Sunday, 30 March 2008

Guinness Book of Records 1972






As I get older I find myself increasingly drawn to the re-investigation of fondly remembered books and objects. Often the actuality falls far short of the memory, but I was delighted to find the 1972 Guinness Book of Records in a car boot sale last summer, for it is every bit as beguiling as I remember it.

This was one of my grandfather's books, and along with a fascinating set of encyclopedias it was my favourite choice from his shelf. So how do you engage the interest of a child with what is essentially a book of lists? You do it with exquisite Illustration, sensitive layout skills and wonderful draughtsmanship.

The colophon credits layout and Illustration to one Denzil Reeves, whom I've found passing reference to on the web but no biography (if you know more, please tell). His calligraphic skills are excellent—the cover type and frontispiece are hand drawn—but nevertheless this
is a curious book. Illustrated title pages evoke the conventions of illuminated manuscripts, but at the same time it is a wholly modernist construction.

The clarity of the book comes from the deceptively simple grid and typography. Large titles are in Clarendon, while the main body is set in a text serif (a little too small to identify), with captioning in Helvetica. The grid is eight column, with two columns of body text and two thin columns which hold both captions and hanging sub heads. Pictures are black and white, but every chapter uses a different spot ink, out of which the Illustrations are often knocked out. Tables are clearly set, and no page ever feels over dense.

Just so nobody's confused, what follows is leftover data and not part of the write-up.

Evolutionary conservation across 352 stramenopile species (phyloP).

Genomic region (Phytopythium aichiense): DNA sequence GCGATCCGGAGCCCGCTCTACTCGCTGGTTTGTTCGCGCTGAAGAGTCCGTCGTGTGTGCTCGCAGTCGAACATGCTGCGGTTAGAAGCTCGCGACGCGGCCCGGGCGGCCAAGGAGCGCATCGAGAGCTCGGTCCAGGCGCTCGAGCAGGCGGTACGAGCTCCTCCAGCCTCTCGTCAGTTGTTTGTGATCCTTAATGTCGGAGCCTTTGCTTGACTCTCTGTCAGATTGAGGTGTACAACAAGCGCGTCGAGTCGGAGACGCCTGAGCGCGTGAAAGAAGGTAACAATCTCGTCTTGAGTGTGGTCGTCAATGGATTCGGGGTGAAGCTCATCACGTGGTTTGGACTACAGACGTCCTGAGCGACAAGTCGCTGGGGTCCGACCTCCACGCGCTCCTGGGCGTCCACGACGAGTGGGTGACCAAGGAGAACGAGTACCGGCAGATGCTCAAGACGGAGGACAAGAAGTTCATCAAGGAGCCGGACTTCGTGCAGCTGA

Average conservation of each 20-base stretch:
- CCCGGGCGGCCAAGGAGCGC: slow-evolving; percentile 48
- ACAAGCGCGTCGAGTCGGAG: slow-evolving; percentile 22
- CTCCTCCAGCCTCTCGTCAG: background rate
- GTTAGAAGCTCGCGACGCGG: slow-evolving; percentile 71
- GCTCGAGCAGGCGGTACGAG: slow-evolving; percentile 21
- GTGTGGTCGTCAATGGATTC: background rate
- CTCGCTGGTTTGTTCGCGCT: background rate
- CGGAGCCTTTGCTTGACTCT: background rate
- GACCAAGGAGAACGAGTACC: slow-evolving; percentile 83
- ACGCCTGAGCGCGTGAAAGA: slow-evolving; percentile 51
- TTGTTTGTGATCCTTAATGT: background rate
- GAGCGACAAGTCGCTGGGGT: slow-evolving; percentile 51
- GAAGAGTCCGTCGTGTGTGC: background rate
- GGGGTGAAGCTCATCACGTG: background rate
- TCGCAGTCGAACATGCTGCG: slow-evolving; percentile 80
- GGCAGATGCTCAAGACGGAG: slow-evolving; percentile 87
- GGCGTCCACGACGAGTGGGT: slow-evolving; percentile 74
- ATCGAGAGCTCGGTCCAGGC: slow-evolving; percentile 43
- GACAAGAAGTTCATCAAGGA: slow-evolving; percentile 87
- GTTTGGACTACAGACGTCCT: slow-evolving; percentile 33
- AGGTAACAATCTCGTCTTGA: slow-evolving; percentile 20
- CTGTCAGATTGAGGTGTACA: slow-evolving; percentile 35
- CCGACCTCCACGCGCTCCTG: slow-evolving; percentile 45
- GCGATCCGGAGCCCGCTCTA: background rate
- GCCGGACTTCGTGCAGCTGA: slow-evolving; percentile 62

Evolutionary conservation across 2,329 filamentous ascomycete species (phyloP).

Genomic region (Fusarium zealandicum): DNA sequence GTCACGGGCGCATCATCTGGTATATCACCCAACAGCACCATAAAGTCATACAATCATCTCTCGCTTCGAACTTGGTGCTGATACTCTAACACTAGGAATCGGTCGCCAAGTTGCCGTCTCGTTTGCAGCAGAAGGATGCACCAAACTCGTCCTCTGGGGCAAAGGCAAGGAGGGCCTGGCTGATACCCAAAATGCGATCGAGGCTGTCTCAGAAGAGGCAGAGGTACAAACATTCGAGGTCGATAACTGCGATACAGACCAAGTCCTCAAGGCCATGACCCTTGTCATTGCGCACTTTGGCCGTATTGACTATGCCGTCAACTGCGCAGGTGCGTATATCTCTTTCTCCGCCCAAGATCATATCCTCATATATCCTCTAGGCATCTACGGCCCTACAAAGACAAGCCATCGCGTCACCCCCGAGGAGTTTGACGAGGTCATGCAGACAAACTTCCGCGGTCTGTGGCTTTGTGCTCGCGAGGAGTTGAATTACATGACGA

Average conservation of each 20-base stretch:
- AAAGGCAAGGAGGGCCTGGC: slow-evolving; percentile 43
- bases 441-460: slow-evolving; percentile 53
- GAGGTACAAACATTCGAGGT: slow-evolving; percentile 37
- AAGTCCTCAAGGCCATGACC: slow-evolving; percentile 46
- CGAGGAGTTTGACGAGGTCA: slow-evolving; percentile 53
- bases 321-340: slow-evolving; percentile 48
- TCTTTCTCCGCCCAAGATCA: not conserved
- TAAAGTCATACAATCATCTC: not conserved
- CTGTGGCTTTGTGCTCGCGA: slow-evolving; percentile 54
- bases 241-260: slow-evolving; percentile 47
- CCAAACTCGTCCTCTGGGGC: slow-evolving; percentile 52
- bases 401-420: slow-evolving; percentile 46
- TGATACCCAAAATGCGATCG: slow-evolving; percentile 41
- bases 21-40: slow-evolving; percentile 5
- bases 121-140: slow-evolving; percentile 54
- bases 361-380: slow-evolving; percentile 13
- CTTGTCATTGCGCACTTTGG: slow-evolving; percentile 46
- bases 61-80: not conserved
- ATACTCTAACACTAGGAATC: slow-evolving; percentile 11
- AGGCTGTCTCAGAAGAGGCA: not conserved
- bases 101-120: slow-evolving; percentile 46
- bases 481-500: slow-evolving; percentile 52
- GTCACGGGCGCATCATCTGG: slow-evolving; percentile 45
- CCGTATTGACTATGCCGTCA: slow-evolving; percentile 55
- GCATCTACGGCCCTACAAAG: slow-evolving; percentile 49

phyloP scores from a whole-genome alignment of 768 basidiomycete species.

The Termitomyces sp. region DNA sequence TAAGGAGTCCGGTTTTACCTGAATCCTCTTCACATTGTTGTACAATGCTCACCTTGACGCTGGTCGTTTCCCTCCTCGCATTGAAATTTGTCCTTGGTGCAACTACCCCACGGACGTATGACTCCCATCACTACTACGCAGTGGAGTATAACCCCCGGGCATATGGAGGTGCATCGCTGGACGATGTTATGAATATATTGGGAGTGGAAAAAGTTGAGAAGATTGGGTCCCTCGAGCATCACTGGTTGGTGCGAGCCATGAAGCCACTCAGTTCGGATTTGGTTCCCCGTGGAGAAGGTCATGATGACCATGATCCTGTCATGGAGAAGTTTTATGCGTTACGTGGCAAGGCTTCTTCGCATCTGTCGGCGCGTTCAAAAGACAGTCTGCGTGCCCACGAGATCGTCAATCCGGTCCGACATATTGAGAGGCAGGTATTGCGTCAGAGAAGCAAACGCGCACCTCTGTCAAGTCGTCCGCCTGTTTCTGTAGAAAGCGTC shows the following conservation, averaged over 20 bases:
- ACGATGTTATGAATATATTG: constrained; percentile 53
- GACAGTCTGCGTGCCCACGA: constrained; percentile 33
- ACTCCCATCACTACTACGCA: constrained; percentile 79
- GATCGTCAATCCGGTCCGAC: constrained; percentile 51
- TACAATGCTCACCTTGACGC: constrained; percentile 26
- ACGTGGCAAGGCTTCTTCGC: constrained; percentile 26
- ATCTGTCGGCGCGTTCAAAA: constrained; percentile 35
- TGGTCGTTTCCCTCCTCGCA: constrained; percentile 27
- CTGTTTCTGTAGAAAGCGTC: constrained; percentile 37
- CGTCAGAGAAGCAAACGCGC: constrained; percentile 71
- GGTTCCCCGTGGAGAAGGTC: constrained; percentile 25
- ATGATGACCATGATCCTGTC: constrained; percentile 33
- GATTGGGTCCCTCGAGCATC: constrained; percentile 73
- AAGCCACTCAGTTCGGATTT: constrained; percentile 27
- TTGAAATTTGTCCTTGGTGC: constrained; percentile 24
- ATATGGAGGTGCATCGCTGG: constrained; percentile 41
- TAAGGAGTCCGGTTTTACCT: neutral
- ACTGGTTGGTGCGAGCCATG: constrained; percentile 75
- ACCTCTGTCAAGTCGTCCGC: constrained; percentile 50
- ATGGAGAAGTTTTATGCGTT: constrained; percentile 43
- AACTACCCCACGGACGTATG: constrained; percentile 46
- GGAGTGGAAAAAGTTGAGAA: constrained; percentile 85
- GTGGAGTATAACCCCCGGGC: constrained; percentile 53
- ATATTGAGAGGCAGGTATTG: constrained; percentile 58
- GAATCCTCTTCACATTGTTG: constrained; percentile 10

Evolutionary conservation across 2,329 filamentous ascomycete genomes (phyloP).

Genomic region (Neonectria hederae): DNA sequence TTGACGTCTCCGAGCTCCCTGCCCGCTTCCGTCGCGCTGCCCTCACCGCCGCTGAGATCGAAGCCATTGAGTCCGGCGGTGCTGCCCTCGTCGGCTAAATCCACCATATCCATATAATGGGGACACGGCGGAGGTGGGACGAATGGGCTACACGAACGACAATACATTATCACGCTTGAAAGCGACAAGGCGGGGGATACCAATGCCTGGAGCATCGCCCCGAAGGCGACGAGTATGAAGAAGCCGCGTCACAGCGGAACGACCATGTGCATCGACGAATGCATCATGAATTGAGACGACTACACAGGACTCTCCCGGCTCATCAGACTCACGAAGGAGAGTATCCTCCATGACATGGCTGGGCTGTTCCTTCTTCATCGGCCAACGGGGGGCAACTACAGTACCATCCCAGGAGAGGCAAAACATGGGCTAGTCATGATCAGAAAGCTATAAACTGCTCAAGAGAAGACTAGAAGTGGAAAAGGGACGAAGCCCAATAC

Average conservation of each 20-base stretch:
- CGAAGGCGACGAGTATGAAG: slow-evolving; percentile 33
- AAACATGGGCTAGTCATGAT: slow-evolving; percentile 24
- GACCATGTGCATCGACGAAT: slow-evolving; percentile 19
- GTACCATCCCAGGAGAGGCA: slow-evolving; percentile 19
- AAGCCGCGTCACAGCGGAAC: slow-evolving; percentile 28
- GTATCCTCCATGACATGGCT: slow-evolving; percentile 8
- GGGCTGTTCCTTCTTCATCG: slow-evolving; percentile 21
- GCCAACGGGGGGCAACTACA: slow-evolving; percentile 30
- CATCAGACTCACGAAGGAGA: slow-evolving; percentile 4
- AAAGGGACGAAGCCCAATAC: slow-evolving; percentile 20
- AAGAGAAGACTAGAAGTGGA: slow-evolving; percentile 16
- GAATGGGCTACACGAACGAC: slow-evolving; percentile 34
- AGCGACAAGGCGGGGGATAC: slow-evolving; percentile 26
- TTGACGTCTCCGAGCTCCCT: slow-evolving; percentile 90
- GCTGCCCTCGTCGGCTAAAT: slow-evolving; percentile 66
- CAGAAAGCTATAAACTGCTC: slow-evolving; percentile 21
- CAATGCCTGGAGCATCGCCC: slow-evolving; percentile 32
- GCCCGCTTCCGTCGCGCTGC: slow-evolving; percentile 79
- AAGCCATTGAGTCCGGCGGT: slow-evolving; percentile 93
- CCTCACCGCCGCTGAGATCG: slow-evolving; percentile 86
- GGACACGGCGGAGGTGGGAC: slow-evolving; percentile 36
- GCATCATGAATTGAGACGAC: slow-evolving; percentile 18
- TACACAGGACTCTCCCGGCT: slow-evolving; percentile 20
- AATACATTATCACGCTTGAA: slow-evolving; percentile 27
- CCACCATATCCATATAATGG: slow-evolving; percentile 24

One of the things which occupied me longest about this book as a child was the cover, which is a masterpiece of playfulness. It's a rendering of an antique shop, populated with items from the book itself. The rear cover reproduces the view, but from behind the glass, enclosing in a good natured piece of trompe l'oeil a book which is to my mind a masterpiece of popular art. As the Guinness bottle in the window is labelled, priceless…

5 comments:

emily ringer said...

Denzil reeves was my grandfather and unfortunately died in 2008, he was 82 and was still working 6 monthes up to his death. He has done alot of work for the national trust and winston and randolph churchhill, some of his work is hanging at chartwell hall. He was a member of the suffolk arts and craft society. I a have been trying to track down some of his work as we only have black and white photos and pencil outlines of his work and it would be nice to see whatelse he has done.

PRP said...

Hello Emily, I'm sorry that I didn't get back to you sooner — I've just realised that my email address for this site was feeding through into the junkbox. It's great to find out more about Denzil. As I mentioned, this book is all I know of his work, but I'll happily post up more pages if you would like to see them. Paul

cheap viagra said...

I love this vintage guinness book of records 1972, my grandma still haves an embarrasing record in the book of this year.

Anonymous said...

Denzil Reeves was my brother in law and I have one of his illustrated poems call 'The Robin' which he did for my parents and has now been handed down to me. The exquisite detail of his flower and and animal illustration was so fine, that it had to be seen to be believed which was far removed from the work he did in two volumes of the Guinness Book of World Records. Recently my sister has been able to buy back a set of 'Four Season' illustrated poems which had come back onto the market.

Paul Pensom said...

Hello there. That's fascinating. He was a wonderful draughtsman. Do you have these pieces scanned? If so I'd love to see them. Paul